- You could learn a lot – especially if you are part of an investment Stokvel where members do careful research and discuss their investments regularly
- A bigger pool of money ensures better bargaining power and more favourable terms
- Your social ties and identity within the community will be strengthened
- Stokvels are informal and rely on high levels of trust. They are not regulated and protected through law. If someone disappears with your money, there is little you can do, other than lay a charge of theft.
- Without the insights of a good, registered Financial Advisor, your group may make needless and costly investment mistakes, regardless of doing good homework. Regulations, rules, fees, and incentives change and may not be offered unless asked for.
- As with all forms of fraud at the moment, there has been an upsurge in scams that target Stokvels. ‘Excellent opportunities’ with ‘well above-average returns on investment’ may turn out to be scams or pyramid schemes.
- Others in the community may also know that you are due for a lump sum and may do anything to lay their hands on it. You may be able to conscientize your own family around not talking about it, but will the other members of the group? And since the ties in the community run deep, someone may tell someone who may tell…
- Groups may need to rely on additional transport if they buy groceries in bulk. The chances are that the drivers may drive off, or someone may be waiting around the corner to relieve them of their load…
How can you prevent bad things from happening?
- Use electronic banking for payments and transactions – many banks have developed favourable group saving schemes that will help you with the day-to-day management of your account. You may need some time educating members about this and help older members make the transition.
- Make sure you do your homework – do NOT join WhatsApp or Internet-based groups unless all members can be vouched for – rather stick with the people you know well.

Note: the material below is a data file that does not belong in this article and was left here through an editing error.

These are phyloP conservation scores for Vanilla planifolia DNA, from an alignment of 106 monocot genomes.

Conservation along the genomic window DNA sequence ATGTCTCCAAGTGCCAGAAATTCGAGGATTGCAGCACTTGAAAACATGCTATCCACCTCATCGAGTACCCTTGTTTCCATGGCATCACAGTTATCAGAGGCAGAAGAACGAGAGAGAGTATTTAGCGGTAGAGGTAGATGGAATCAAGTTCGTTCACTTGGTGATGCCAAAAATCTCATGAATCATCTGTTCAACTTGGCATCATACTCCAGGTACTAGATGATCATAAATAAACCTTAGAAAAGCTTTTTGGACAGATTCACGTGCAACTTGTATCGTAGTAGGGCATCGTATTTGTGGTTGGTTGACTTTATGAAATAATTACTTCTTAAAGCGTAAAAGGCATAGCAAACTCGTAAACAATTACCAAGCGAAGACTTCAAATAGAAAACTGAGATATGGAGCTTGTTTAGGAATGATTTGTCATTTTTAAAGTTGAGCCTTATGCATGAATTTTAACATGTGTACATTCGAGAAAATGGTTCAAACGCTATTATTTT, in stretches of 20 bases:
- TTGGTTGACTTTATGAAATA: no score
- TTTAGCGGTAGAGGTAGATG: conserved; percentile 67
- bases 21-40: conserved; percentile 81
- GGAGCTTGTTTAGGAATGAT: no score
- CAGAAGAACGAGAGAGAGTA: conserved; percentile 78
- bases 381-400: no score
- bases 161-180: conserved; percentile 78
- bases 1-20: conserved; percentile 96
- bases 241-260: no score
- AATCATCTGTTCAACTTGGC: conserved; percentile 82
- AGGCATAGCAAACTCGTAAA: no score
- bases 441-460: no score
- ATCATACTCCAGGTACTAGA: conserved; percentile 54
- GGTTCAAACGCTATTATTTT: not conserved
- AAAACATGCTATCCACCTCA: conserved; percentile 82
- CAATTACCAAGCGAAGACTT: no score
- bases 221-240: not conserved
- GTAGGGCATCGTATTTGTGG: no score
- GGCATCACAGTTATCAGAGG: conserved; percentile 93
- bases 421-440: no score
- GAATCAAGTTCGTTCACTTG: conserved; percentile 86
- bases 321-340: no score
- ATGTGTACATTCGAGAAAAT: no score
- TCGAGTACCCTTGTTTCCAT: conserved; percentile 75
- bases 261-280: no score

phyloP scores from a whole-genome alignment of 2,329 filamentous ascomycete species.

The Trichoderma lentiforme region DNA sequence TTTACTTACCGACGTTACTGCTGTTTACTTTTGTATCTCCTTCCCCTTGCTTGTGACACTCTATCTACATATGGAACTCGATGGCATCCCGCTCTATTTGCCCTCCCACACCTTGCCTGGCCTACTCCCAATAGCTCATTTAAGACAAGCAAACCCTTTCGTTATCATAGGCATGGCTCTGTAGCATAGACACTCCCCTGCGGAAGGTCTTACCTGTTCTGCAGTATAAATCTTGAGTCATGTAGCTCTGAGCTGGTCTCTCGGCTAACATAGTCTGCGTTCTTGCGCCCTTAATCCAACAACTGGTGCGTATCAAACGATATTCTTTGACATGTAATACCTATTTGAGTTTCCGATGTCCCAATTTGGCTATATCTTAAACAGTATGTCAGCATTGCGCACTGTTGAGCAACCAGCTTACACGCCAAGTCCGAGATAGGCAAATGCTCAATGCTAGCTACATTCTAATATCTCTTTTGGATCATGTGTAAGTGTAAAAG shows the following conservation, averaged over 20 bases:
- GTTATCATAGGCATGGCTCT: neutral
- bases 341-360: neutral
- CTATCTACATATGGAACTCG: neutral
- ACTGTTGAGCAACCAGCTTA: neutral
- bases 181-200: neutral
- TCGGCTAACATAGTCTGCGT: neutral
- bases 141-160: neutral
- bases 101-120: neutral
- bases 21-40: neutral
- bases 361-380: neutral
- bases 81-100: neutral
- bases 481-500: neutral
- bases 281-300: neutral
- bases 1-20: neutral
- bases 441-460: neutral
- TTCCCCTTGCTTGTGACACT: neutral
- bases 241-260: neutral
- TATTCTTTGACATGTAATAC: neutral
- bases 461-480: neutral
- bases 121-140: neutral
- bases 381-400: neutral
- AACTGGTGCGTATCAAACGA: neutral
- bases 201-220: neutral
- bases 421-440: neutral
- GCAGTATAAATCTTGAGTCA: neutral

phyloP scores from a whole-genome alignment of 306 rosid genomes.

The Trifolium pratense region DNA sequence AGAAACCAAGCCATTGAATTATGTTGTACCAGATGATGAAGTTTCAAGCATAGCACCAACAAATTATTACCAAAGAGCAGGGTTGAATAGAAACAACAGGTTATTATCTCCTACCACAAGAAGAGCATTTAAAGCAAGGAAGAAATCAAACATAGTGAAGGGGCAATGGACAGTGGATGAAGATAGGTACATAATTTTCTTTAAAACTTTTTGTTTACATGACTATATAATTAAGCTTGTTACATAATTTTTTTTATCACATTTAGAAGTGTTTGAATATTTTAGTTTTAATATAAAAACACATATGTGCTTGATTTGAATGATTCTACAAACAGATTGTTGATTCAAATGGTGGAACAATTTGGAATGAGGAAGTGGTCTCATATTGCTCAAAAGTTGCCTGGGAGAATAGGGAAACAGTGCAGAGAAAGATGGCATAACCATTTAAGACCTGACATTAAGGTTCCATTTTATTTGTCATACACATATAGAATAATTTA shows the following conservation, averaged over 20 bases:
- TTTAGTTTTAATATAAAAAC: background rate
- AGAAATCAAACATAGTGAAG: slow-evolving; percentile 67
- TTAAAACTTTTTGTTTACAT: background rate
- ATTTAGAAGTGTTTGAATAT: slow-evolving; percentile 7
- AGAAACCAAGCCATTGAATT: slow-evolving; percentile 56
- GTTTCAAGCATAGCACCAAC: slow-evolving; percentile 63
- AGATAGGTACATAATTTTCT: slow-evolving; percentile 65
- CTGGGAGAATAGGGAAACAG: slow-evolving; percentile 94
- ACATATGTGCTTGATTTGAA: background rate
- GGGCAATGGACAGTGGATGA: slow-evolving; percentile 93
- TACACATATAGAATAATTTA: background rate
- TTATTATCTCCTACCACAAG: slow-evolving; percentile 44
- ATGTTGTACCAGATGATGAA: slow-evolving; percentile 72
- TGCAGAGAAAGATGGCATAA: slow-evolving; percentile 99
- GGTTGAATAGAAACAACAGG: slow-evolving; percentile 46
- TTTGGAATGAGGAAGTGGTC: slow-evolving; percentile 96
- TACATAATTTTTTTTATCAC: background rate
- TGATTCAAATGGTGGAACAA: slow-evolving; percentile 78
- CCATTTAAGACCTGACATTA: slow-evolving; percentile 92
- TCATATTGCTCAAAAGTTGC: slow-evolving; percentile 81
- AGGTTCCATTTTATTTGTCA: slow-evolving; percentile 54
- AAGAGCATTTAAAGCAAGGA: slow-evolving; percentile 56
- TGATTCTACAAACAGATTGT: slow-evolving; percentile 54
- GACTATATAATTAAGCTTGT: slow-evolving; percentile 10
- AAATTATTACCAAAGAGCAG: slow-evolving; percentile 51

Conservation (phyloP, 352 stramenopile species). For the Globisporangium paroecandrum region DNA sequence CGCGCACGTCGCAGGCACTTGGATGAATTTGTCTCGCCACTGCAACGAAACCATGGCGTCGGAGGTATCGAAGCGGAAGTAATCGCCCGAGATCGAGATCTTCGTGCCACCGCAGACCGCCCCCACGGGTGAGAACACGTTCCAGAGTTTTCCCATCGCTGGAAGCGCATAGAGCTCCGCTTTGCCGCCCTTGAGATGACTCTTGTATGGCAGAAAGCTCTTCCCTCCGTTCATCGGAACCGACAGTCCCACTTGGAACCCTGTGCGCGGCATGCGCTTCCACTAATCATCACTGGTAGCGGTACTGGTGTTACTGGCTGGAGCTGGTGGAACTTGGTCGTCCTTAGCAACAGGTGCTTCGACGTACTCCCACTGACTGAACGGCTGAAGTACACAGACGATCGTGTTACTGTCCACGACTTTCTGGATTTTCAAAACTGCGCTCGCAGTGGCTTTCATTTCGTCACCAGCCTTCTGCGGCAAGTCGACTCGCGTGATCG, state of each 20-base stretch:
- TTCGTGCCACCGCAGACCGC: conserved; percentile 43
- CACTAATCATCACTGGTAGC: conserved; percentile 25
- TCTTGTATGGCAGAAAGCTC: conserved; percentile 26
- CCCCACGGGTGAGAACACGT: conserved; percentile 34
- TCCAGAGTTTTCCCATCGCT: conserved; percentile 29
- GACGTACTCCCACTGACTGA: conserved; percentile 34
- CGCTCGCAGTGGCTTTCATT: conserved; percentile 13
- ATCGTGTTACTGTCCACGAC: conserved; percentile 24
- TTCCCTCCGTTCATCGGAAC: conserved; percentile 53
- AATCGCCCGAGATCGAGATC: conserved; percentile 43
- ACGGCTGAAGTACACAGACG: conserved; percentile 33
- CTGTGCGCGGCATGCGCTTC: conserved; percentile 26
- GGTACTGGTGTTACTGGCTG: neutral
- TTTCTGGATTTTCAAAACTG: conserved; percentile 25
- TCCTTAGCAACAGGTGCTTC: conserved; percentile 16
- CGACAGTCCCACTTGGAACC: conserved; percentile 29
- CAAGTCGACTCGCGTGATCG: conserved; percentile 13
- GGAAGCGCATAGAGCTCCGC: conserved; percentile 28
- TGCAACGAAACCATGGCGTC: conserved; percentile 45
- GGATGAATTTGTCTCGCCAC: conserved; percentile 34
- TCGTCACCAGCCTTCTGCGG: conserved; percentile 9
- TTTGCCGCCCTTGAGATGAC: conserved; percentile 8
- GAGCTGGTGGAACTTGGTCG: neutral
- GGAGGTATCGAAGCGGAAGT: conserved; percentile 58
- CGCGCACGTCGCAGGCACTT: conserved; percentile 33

- Make sure your Stokvel has a clear constitution – this must show the following:
- The group’s vision and purpose
- The group’s values and agreed-upon conduct and what will happen if someone does not behave appropriately
- The committee in charge of managing the Stokvel
- How they are chosen and when
- Their roles and responsibilities
- There should be a chairperson, secretary, and treasurer
- What the monthly contribution should be and how this will be managed
- When and how withdrawals and payments are made by and to members
- What would happen if a member is unable to pay, wants to leave or passes away?
- How and when a person may join the Stokvel
- Explain in clear terms how disputes and disagreements will be handled
Stokvels have been the reason why people could eat, how children have been put through school and university, how houses have been built, the sting of poverty have been reduced, businesses have been started and loved ones have been put to rest in a dignified manner.
The time has come to ensure that it moves with the ever-increasing complexity of the times. We would strongly advise you and your group to come and speak to a Financial Advisor whose business is giving advice, not just making a sale so that they can earn commission. Let us look at money differently, together. Allow us to help you increase your financial literacy, build financial independence and grow your wealth so that you can share that with those who matter to you most.